With ‘Another Girl’ I wanted to make a book of my favourite images, designed by my fave designer “Farrow”. A book that was totally original, with random pop culture influences seeping in from my life and the girls lives. I didn’t set out with a particular agenda, but I like that the book shows that “fashion” doesn’t have to be defined by boring predictable trends and media/social media hype in order to be fun and cool and kickass.
Lola Who: How do you see your work connected to feminism and is that something important for you as an artist?
Valerie: I don’t think about anything like feminism when I make pictures. The only criteria I have to satisfy is my own curiosity about the person I’m working with and to make a body of work that honestly reflects our shared experience together. I don’t mind what anyone wants to read into my pictures with regard to feminism, but personally, I’m not into any kind of categorization.
Lola Who: You’ve been taking photos of young women for more than 15 years now. Would you say that teenage girls today are different compared to when you first started? Or is everything still the same; with all the stress, chaos, excitement and pain?
Valerie: I’d say everything is still exactly the same. Probably always will be. Which is weirdly reassuring.
Lola Who: Some of the photos date as far back as early 2000. Would you say this book a retrospective of your work?
Valerie: No, it’s not a retrospective. I don’t like retrospectives because that concept isn’t exciting to me. It’s a collection of my favourite images—from personal projects, ad shoots, editorial & previous self-published books and zines. It’s the first book I’ve worked on with a major publisher (Rizzoli), so I wanted it to be a 100% uncompromised vision—unmistakably mine. So many advertising (and editorial shoots) I’ve done have been ruined by a committee of decision-makers with agendas far from my own. Any images in our first selection that looked to have been touched by an outside hand, were left on the Rizzoli office floor!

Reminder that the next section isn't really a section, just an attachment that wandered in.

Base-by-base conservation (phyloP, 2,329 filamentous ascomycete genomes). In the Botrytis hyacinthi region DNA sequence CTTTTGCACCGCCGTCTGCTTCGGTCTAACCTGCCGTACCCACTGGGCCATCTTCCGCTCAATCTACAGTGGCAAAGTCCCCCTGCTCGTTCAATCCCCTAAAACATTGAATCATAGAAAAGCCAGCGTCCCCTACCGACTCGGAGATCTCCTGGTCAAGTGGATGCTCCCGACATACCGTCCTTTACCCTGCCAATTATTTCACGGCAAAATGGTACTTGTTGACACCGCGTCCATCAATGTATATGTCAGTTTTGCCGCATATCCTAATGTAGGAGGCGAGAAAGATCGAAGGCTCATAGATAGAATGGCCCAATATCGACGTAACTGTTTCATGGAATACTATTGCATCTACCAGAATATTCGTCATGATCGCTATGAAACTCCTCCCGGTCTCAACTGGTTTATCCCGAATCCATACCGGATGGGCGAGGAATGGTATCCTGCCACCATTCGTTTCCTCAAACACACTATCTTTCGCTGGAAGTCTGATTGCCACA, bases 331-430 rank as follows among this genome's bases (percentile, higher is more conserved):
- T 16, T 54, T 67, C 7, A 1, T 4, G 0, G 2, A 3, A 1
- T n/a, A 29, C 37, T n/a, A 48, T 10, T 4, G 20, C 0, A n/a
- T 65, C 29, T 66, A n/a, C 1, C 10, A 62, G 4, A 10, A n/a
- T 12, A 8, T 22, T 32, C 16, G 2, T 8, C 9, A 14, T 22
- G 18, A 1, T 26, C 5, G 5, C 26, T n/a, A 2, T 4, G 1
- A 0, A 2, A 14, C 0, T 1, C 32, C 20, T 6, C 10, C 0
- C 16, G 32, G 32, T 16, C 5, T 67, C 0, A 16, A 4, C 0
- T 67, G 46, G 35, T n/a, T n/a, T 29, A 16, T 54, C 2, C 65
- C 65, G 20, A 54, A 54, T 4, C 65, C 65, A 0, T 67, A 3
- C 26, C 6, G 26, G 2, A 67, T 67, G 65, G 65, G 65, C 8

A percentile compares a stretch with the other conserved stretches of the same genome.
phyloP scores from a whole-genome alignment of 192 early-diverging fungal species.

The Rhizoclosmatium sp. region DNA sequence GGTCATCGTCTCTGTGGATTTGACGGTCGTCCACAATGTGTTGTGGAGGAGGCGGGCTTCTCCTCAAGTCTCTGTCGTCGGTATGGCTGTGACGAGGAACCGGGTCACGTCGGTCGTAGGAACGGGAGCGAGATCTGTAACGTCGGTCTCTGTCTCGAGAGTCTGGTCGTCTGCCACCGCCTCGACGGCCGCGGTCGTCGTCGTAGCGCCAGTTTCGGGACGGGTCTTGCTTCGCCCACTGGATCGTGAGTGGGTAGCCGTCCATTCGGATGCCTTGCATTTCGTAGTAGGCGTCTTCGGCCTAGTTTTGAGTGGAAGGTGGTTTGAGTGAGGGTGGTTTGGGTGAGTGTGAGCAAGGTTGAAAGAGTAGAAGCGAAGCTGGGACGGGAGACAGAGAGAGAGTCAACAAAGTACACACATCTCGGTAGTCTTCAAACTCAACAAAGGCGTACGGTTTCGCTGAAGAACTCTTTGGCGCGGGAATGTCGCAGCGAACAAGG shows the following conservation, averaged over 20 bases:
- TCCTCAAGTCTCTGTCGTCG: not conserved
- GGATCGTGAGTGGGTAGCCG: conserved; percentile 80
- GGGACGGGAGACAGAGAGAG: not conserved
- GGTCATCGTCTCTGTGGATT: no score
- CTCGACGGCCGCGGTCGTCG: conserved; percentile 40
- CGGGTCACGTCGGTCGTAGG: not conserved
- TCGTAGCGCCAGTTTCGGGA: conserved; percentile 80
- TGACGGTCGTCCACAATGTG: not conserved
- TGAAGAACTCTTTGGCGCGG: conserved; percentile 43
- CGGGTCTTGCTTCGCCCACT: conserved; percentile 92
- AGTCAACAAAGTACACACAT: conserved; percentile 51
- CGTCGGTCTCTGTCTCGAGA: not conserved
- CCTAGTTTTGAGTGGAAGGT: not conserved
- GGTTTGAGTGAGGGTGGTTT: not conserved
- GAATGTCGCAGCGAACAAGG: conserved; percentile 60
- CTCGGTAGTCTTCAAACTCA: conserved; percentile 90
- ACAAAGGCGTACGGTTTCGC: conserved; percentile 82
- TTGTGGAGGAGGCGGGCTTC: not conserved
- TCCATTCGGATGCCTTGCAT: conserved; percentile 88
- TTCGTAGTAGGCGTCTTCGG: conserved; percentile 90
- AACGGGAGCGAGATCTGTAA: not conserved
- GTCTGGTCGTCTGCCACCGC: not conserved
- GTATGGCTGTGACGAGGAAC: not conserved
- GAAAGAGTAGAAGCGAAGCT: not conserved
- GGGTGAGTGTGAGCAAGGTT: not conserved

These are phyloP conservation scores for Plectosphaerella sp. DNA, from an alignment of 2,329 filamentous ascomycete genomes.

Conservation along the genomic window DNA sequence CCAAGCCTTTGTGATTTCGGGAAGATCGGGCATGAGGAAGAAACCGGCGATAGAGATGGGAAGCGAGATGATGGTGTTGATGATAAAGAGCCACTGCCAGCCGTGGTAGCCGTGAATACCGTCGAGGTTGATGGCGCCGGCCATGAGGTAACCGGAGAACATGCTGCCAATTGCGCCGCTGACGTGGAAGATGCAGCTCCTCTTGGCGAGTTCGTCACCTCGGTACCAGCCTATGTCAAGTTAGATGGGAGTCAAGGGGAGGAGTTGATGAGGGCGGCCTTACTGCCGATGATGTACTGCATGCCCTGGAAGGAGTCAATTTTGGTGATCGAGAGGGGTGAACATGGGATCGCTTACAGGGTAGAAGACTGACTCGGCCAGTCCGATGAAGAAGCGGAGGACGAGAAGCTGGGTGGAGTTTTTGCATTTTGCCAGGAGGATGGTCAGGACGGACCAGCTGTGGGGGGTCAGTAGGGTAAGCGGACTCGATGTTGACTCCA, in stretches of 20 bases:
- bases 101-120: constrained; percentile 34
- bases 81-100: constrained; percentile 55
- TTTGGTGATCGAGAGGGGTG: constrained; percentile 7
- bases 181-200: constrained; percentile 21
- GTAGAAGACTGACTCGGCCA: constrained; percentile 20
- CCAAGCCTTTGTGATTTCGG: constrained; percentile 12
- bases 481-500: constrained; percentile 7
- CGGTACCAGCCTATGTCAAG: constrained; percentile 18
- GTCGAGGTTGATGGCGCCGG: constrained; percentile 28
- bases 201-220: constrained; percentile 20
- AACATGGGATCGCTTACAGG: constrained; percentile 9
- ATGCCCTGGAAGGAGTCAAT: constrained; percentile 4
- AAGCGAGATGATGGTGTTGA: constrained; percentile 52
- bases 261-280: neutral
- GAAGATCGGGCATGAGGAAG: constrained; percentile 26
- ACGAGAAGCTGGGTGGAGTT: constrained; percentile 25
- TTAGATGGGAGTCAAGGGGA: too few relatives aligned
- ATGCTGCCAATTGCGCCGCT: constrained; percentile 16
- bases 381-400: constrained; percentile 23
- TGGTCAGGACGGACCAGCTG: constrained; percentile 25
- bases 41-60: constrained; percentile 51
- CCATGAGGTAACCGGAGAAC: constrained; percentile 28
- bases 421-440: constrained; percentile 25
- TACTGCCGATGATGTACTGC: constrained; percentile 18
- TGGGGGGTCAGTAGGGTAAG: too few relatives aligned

Lola Who: What makes a great photograph according to you?
Valerie: I don’t think you can define it. It’s totally subjective. I like pictures that come from a place of obsession and curiosity that are infused with ones own experiences. When I see images that are just following photo/fashion trends, or shot because the magazine needed to cram in some advertisers credits, I’m too bored to even read the credits.
Lola Who: How did you select the photos that would be part of “Another girl, Another Planet”?
Valerie: I always make physical sketchbooks to work out content and layouts. I chose a generously large selection of pictures to start with, printed them onto A4 paper and spread them out all over my studio floor—trying to figure out a workable sequence.
I had several meetings with my editor at Rizzoli in New York and together we narrowed the selection down to a publishable size— about 200 or so—that we felt really worked as a substantial piece.
Lola Who: What has been keeping you late recently? Any new projects you are working on that you could share with us?
Valerie: I am working on two book projects, in varying stages of readiness…
By Helene R. Hidalgo